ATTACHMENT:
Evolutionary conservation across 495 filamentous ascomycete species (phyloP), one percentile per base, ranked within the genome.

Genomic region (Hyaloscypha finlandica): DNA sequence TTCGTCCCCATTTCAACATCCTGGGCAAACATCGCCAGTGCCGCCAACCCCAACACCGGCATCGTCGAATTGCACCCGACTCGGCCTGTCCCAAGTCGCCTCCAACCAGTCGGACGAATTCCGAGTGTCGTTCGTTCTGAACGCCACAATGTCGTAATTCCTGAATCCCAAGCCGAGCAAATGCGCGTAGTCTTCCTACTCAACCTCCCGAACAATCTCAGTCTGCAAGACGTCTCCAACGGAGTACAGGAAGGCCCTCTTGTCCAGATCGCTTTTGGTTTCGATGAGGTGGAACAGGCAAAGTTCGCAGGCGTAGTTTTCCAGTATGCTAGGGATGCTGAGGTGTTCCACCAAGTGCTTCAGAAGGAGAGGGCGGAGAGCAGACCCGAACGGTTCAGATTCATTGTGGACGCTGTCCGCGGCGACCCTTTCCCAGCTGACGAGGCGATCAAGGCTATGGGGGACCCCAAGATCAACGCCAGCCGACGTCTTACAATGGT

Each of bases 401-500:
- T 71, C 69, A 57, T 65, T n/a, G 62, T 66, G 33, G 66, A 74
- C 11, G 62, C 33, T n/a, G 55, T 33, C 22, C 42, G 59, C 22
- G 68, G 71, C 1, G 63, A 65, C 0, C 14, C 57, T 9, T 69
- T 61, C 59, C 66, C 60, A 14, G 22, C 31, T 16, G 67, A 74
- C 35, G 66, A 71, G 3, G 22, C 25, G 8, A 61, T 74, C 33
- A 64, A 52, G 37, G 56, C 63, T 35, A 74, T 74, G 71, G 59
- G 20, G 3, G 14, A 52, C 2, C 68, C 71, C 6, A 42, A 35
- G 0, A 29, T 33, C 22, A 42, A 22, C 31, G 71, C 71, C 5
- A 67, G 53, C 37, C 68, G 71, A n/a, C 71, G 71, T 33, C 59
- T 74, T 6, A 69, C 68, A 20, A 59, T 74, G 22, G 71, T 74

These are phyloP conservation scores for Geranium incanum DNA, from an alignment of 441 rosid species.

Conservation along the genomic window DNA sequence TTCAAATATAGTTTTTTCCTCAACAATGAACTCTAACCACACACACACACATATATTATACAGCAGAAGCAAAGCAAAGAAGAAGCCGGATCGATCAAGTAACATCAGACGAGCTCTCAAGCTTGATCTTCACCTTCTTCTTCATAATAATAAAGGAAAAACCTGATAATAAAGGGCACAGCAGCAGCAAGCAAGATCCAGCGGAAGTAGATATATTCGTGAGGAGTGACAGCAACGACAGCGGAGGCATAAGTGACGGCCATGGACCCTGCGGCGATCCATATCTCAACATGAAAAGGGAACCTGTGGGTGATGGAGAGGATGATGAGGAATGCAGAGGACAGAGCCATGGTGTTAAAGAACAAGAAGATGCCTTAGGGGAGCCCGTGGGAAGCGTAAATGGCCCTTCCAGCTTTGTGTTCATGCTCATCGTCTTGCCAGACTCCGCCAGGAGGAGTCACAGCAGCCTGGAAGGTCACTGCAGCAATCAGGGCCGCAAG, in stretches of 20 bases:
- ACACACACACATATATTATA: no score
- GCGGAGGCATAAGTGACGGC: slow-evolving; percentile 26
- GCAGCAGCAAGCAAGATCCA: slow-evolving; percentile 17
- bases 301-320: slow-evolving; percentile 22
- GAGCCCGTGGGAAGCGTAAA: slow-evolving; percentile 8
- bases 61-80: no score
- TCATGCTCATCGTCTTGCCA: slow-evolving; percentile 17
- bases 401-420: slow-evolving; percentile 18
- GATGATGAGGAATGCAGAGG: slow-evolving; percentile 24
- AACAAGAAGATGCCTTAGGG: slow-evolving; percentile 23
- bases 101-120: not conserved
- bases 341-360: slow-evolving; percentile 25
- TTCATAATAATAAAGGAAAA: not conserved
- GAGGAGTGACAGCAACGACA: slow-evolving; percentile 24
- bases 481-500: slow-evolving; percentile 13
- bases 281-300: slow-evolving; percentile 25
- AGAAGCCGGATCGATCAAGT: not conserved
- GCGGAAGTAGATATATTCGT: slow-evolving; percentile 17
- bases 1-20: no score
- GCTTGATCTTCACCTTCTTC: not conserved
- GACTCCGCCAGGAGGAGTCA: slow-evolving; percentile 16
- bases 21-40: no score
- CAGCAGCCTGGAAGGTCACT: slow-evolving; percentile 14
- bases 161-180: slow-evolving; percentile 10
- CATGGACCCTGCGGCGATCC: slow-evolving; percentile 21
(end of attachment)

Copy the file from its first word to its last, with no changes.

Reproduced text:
Evolutionary conservation across 495 filamentous ascomycete species (phyloP), one percentile per base, ranked within the genome.

Genomic region (Hyaloscypha finlandica): DNA sequence TTCGTCCCCATTTCAACATCCTGGGCAAACATCGCCAGTGCCGCCAACCCCAACACCGGCATCGTCGAATTGCACCCGACTCGGCCTGTCCCAAGTCGCCTCCAACCAGTCGGACGAATTCCGAGTGTCGTTCGTTCTGAACGCCACAATGTCGTAATTCCTGAATCCCAAGCCGAGCAAATGCGCGTAGTCTTCCTACTCAACCTCCCGAACAATCTCAGTCTGCAAGACGTCTCCAACGGAGTACAGGAAGGCCCTCTTGTCCAGATCGCTTTTGGTTTCGATGAGGTGGAACAGGCAAAGTTCGCAGGCGTAGTTTTCCAGTATGCTAGGGATGCTGAGGTGTTCCACCAAGTGCTTCAGAAGGAGAGGGCGGAGAGCAGACCCGAACGGTTCAGATTCATTGTGGACGCTGTCCGCGGCGACCCTTTCCCAGCTGACGAGGCGATCAAGGCTATGGGGGACCCCAAGATCAACGCCAGCCGACGTCTTACAATGGT

Each of bases 401-500:
- T 71, C 69, A 57, T 65, T n/a, G 62, T 66, G 33, G 66, A 74
- C 11, G 62, C 33, T n/a, G 55, T 33, C 22, C 42, G 59, C 22
- G 68, G 71, C 1, G 63, A 65, C 0, C 14, C 57, T 9, T 69
- T 61, C 59, C 66, C 60, A 14, G 22, C 31, T 16, G 67, A 74
- C 35, G 66, A 71, G 3, G 22, C 25, G 8, A 61, T 74, C 33
- A 64, A 52, G 37, G 56, C 63, T 35, A 74, T 74, G 71, G 59
- G 20, G 3, G 14, A 52, C 2, C 68, C 71, C 6, A 42, A 35
- G 0, A 29, T 33, C 22, A 42, A 22, C 31, G 71, C 71, C 5
- A 67, G 53, C 37, C 68, G 71, A n/a, C 71, G 71, T 33, C 59
- T 74, T 6, A 69, C 68, A 20, A 59, T 74, G 22, G 71, T 74

These are phyloP conservation scores for Geranium incanum DNA, from an alignment of 441 rosid species.

Conservation along the genomic window DNA sequence TTCAAATATAGTTTTTTCCTCAACAATGAACTCTAACCACACACACACACATATATTATACAGCAGAAGCAAAGCAAAGAAGAAGCCGGATCGATCAAGTAACATCAGACGAGCTCTCAAGCTTGATCTTCACCTTCTTCTTCATAATAATAAAGGAAAAACCTGATAATAAAGGGCACAGCAGCAGCAAGCAAGATCCAGCGGAAGTAGATATATTCGTGAGGAGTGACAGCAACGACAGCGGAGGCATAAGTGACGGCCATGGACCCTGCGGCGATCCATATCTCAACATGAAAAGGGAACCTGTGGGTGATGGAGAGGATGATGAGGAATGCAGAGGACAGAGCCATGGTGTTAAAGAACAAGAAGATGCCTTAGGGGAGCCCGTGGGAAGCGTAAATGGCCCTTCCAGCTTTGTGTTCATGCTCATCGTCTTGCCAGACTCCGCCAGGAGGAGTCACAGCAGCCTGGAAGGTCACTGCAGCAATCAGGGCCGCAAG, in stretches of 20 bases:
- ACACACACACATATATTATA: no score
- GCGGAGGCATAAGTGACGGC: slow-evolving; percentile 26
- GCAGCAGCAAGCAAGATCCA: slow-evolving; percentile 17
- bases 301-320: slow-evolving; percentile 22
- GAGCCCGTGGGAAGCGTAAA: slow-evolving; percentile 8
- bases 61-80: no score
- TCATGCTCATCGTCTTGCCA: slow-evolving; percentile 17
- bases 401-420: slow-evolving; percentile 18
- GATGATGAGGAATGCAGAGG: slow-evolving; percentile 24
- AACAAGAAGATGCCTTAGGG: slow-evolving; percentile 23
- bases 101-120: not conserved
- bases 341-360: slow-evolving; percentile 25
- TTCATAATAATAAAGGAAAA: not conserved
- GAGGAGTGACAGCAACGACA: slow-evolving; percentile 24
- bases 481-500: slow-evolving; percentile 13
- bases 281-300: slow-evolving; percentile 25
- AGAAGCCGGATCGATCAAGT: not conserved
- GCGGAAGTAGATATATTCGT: slow-evolving; percentile 17
- bases 1-20: no score
- GCTTGATCTTCACCTTCTTC: not conserved
- GACTCCGCCAGGAGGAGTCA: slow-evolving; percentile 16
- bases 21-40: no score
- CAGCAGCCTGGAAGGTCACT: slow-evolving; percentile 14
- bases 161-180: slow-evolving; percentile 10
- CATGGACCCTGCGGCGATCC: slow-evolving; percentile 21